Tidy desk, tidy mind. Having a clean office means not saving every receipt since 1994. But how do you know where to draw the line? While you’re not looking for clutter, you’re also not looking to be a deer in headlights in the event you would be audited. How far back should you be saving tax documents? What tax documents should you be saving? Does it matter if you save the electronic or paper version? Find out now.
How Long Should I Save Tax Documents?
Generally, you should keep your tax records for at least 3 years past the date of the document. There are a few situations where you should keep them longer. Here’s how long the IRS says you should keep them:
- Keep records for 3 years if situations (4), (5), and (6) below do not apply to you.
- Keep records for 3 years from the date you filed your original return or 2 years from the date you paid the tax, whichever is later, if you file a claim for credit or refund after you file your return.
- Keep records for 7 years if you file a claim for a loss from worthless securities or bad debt deduction.
- Keep records for 6 years if you do not report income that you should report, and it is more than 25% of the gross income shown on your return.
- Keep records indefinitely if you do not file a return.
- Keep records indefinitely if you file a fraudulent return.
- Keep employment tax records for at least 4 years after the date that the tax becomes due or is paid, whichever is later.
What Documents Do I Need to Save?
Hold onto your returns, records relating to your 401(k), W-2s, 1099s, and any supporting forms. Chances are you won’t be audited. But in the event you are, you certainly want to be ready. Anything related to your home or property you should keep forever.
Storing or Getting Rid of Your Tax Documents
Whether you choose to store paper or digital copies is simply up to you. If you go with paper copies, it’s recommended to keep them in a fire-proof safe. The IRS is not the only one who would want to see copies of such documents, your insurance would too in the event of an emergency. So it’s best to have these protected. If you opt to store digital copies instead, keep them on a high-quality hard drive or in the cloud (or both). While digital copies are often easier to store and organize, you need to be mindful of saving the right ones. It’s easy to remember to store a certain document when it shows up in your mailbox. It’s much more difficult when you’re signed on for “Paperless” and have to manually retrieve a copy yourself. Put together a list of the documents you intend on saving and make sure you have each of them scanned or downloaded.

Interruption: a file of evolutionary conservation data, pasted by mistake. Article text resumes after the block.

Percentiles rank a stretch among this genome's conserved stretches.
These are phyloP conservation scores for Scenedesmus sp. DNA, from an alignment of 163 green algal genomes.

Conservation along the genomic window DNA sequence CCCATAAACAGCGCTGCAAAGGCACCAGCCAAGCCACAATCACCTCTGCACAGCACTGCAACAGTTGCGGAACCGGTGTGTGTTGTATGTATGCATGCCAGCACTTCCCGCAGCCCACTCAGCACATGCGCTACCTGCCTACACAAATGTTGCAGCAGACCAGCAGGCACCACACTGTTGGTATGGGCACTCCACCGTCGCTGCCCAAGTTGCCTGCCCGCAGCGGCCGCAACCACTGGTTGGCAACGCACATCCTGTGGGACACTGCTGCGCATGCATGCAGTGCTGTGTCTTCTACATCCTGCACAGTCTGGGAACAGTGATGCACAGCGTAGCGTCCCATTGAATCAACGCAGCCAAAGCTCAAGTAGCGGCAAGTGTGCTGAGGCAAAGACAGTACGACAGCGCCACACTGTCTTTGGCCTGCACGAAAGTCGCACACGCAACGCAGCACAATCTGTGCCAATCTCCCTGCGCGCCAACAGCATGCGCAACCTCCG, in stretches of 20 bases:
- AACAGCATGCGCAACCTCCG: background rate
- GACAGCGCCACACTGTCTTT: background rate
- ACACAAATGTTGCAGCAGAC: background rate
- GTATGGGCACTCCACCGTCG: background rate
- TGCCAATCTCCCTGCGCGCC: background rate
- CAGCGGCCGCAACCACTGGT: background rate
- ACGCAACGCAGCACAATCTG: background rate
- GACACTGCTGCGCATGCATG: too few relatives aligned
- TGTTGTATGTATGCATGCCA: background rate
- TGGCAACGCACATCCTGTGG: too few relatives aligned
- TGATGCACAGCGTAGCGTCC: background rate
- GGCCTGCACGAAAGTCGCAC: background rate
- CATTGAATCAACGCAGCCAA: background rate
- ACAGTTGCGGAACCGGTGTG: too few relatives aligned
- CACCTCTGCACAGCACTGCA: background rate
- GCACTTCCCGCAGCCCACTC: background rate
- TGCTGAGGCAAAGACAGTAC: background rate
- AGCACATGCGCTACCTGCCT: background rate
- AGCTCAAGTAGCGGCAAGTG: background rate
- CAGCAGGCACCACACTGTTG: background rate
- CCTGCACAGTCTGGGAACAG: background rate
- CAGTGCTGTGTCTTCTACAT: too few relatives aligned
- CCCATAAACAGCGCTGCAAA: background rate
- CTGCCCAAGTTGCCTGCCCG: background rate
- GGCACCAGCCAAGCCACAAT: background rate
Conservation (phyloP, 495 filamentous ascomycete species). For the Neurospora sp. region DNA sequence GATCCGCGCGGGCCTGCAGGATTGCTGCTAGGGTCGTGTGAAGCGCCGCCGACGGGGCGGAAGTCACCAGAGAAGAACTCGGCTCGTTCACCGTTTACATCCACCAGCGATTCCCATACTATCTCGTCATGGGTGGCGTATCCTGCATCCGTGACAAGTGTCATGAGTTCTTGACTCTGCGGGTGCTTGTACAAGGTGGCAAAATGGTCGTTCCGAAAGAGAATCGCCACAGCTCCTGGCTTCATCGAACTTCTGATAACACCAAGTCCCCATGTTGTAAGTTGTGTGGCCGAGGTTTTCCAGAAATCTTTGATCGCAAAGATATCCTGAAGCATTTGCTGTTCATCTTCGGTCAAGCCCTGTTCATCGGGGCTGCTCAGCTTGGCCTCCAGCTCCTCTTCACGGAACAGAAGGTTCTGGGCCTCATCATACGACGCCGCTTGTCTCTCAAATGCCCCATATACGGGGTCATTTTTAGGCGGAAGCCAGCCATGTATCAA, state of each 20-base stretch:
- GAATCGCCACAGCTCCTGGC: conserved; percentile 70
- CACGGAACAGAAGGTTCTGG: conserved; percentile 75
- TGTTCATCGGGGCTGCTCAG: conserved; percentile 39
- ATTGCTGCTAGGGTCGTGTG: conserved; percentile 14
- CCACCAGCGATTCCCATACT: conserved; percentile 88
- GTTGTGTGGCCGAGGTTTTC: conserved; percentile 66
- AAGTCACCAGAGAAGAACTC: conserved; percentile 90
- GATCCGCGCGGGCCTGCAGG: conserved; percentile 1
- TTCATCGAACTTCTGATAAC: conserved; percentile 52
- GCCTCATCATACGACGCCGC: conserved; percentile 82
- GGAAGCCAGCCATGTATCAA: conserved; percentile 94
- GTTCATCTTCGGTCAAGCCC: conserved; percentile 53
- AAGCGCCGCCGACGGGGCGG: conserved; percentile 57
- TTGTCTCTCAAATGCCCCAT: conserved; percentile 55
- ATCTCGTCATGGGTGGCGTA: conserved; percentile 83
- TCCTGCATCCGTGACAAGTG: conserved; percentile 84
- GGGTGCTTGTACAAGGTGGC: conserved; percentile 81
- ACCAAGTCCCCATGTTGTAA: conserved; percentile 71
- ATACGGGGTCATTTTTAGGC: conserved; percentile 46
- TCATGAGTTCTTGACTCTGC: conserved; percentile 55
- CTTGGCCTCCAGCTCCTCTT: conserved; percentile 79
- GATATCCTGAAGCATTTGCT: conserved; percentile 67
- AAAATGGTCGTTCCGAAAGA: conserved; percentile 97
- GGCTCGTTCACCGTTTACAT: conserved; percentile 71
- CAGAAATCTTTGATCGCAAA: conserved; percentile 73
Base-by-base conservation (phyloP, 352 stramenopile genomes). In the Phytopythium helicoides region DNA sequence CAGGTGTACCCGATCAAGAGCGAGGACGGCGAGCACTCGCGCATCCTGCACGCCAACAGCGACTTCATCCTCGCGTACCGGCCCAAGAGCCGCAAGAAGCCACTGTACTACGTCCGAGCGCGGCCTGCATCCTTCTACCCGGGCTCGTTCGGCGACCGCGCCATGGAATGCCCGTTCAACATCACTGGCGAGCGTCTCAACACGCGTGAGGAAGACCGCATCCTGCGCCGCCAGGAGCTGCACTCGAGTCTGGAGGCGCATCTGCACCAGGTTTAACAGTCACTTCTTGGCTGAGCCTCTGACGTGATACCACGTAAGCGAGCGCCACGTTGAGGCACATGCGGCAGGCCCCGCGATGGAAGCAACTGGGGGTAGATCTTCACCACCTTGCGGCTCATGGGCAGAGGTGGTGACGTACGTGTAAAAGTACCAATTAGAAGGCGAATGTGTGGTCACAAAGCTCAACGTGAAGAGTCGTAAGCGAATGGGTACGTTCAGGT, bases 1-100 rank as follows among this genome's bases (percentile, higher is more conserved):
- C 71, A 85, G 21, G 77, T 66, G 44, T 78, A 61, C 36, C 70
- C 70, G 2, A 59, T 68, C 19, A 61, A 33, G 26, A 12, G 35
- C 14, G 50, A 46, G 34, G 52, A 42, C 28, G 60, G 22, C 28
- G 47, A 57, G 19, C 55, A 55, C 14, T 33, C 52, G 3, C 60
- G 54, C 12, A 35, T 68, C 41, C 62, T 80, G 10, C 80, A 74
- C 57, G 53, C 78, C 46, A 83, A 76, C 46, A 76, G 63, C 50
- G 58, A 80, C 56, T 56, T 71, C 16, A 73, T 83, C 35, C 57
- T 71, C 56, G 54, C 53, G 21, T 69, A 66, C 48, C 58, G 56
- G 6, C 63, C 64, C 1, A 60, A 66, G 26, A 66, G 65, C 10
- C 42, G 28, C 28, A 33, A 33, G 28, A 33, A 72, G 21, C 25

When you do get rid of your tax documents, be sure to shred them. Tax returns are riddled with sensitive information that you don’t want out in the open.
Expert Tax Assistance
Just because you have the rules laid out in front of you doesn’t make them easy to follow. Talk to the experts about exactly how and how long you should be storing your tax documents. We’ll put together a tax plan tailored to your situation, circumstances, and preferences. Whether you’re filing for yourself, your family, or your business, we have the tools to help you.